When winter was vanished quite.

And I wandered forth o'er the steamy earth,
And gazed at the mellow sky,
But never before from the hour of my birth
Had I wandered so thoughtfully.

For never before was the earth so still,
And never so mild was the sky,
The river, the fields, the woods, and the hill,
Seemed to have an audible sigh.

I felt that the heavens were all around,
And the earth was all below,
As when in the ears there rushes a sound
Which thrills you from top to toe.

I dreamed that I was a waking thought--
A something I hardly knew--
Not a solid place, nor an empty nought,
But a drop of morning dew.

'Twas the world and I at a game of bo-peep,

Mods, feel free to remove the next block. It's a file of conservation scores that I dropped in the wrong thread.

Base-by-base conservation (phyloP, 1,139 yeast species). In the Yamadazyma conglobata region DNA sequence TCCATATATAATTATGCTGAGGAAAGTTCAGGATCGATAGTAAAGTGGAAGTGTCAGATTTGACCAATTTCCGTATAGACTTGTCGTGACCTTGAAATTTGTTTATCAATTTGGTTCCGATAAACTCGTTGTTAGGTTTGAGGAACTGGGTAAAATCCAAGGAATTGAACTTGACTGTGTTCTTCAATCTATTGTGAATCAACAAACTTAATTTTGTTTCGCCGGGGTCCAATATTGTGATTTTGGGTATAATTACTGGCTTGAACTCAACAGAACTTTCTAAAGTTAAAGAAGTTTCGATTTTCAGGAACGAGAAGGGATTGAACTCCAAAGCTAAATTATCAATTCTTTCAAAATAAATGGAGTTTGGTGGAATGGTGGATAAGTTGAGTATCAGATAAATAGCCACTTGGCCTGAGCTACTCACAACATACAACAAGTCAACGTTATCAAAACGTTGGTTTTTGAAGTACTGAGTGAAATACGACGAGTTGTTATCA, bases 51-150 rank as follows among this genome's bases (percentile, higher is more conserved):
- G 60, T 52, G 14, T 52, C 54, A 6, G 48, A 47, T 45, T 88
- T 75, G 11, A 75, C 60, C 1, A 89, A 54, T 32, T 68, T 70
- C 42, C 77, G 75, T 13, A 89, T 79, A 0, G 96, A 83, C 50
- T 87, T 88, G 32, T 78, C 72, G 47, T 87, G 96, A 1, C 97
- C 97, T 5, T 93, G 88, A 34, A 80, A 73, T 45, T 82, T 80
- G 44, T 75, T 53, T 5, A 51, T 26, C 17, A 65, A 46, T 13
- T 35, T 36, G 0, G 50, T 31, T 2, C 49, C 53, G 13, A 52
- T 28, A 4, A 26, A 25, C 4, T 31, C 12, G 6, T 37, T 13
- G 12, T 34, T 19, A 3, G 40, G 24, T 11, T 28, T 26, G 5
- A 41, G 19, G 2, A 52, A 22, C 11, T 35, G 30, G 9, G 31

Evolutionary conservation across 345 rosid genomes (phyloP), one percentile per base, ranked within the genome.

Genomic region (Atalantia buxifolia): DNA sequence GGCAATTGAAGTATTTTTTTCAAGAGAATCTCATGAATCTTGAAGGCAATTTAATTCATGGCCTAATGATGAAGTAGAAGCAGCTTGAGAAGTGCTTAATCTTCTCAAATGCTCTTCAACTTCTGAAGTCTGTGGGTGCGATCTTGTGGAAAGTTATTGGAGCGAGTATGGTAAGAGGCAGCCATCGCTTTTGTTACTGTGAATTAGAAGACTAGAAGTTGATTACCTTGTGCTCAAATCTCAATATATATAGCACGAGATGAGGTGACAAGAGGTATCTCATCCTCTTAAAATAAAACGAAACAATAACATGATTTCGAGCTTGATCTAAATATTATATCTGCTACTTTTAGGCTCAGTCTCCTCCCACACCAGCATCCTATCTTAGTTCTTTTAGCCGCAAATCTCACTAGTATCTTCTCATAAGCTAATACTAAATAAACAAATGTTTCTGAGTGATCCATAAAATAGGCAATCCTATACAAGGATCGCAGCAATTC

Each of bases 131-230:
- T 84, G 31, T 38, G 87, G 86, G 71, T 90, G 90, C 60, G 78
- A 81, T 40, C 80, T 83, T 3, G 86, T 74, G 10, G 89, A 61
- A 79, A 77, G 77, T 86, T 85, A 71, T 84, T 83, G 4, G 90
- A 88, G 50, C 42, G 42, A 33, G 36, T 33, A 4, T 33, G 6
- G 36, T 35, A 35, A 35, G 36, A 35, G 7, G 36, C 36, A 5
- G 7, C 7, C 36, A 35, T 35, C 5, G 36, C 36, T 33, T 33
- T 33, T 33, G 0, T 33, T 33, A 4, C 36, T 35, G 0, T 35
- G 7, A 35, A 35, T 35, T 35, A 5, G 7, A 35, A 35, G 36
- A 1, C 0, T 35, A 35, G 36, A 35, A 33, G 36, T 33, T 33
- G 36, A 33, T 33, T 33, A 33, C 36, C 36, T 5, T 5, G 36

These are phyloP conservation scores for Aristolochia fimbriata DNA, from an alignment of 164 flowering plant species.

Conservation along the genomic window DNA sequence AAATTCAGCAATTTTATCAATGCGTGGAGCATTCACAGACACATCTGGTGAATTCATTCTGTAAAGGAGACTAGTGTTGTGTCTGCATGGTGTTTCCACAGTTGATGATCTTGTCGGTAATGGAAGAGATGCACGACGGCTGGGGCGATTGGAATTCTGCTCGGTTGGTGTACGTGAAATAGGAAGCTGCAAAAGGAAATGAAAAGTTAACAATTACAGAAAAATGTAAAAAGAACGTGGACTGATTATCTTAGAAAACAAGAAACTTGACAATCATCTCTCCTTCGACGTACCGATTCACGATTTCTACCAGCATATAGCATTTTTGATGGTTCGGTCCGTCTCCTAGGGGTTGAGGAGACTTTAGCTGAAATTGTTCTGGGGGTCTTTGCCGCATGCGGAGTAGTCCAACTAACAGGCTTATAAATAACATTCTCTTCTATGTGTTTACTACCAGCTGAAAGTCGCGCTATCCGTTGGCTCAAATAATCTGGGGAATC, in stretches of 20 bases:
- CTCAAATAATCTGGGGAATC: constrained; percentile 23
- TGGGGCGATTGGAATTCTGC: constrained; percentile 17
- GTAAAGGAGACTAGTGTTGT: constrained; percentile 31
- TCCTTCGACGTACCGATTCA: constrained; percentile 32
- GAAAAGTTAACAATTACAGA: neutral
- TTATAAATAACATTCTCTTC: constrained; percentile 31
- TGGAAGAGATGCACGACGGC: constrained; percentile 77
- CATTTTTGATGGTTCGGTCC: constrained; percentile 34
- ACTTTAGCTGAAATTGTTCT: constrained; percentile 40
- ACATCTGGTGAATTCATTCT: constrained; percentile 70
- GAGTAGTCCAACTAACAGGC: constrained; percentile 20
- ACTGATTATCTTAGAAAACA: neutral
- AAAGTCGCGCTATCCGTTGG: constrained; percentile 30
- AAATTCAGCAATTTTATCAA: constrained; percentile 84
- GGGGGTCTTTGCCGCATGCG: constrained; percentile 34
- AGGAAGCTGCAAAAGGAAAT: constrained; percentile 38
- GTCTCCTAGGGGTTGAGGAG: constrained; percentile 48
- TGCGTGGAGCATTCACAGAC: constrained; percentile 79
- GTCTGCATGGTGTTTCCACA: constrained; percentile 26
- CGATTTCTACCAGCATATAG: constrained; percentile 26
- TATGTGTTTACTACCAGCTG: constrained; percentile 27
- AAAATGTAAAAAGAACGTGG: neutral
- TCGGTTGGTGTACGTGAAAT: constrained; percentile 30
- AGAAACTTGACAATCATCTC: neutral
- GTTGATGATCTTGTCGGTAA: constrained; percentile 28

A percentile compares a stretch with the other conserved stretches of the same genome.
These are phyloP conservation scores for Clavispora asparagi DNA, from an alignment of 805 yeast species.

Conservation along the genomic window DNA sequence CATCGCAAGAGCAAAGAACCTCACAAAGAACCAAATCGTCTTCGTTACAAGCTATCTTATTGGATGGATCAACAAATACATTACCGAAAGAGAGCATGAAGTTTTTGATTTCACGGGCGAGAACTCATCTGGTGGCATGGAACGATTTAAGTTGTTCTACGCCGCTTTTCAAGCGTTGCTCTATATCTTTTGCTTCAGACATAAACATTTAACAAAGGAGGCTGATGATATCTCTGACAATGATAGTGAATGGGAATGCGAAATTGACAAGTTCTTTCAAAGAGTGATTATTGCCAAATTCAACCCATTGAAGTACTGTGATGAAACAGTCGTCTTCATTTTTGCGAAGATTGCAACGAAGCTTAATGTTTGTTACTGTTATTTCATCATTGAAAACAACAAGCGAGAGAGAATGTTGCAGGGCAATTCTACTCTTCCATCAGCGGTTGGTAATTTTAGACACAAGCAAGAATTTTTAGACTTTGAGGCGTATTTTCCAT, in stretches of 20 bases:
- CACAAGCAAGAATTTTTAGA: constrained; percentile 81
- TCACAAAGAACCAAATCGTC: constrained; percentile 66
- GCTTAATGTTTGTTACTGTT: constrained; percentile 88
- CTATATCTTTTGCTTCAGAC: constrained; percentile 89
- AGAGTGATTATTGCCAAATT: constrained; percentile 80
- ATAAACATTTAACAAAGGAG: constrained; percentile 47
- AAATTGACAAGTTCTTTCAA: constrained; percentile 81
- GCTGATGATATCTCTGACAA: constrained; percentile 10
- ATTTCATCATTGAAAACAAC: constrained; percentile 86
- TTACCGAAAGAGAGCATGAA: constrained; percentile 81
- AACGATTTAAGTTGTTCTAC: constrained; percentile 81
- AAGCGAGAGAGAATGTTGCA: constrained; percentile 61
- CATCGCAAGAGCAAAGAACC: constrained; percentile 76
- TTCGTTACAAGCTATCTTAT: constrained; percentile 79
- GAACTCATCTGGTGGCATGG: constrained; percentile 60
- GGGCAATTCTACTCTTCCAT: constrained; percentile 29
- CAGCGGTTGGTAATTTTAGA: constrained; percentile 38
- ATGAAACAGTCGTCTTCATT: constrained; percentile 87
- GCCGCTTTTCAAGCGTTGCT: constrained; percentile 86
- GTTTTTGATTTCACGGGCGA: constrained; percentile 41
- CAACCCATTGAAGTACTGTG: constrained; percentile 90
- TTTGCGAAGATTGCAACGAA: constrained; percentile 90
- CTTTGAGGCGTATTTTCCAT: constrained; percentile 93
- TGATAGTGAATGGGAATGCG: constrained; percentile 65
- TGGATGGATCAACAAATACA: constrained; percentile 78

As a man would dodge his shadow,
An idea becalmed in eternity's deep--
'Tween Lima and Segraddo.

Anon a faintly warbled note
From out the azure deep,
Into my ears did gently float
As is the approach of sleep.

It thrilled but startled not my soul;
Across my mind strange mem'ries gleamed,
As often distant scenes unroll
When we have lately dreamed.

The bluebird had come from the distant South
To his box in the poplar tree,
And he opened wide his slender mouth,
On purpose to sing to me.

-- Henry D. Thoreau

Thursday, December 1, 2011

The Sound of the Trees

I wonder about the trees.
Why do we wish to bear
Forever the noise of these
So close to our dwelling place?
We suffer them by the day
Till we lose all measure of pace
And fixity in our joys,
And acquire a listening air.
They are that talks of going
But never gets away;
And that talks less for knowing,
As it grows wiser and older,
That now it means to stay.
My feet tug at the floor
And my head sways to my shoulder
Sometimes when I watch the trees sway,
From the window or the door.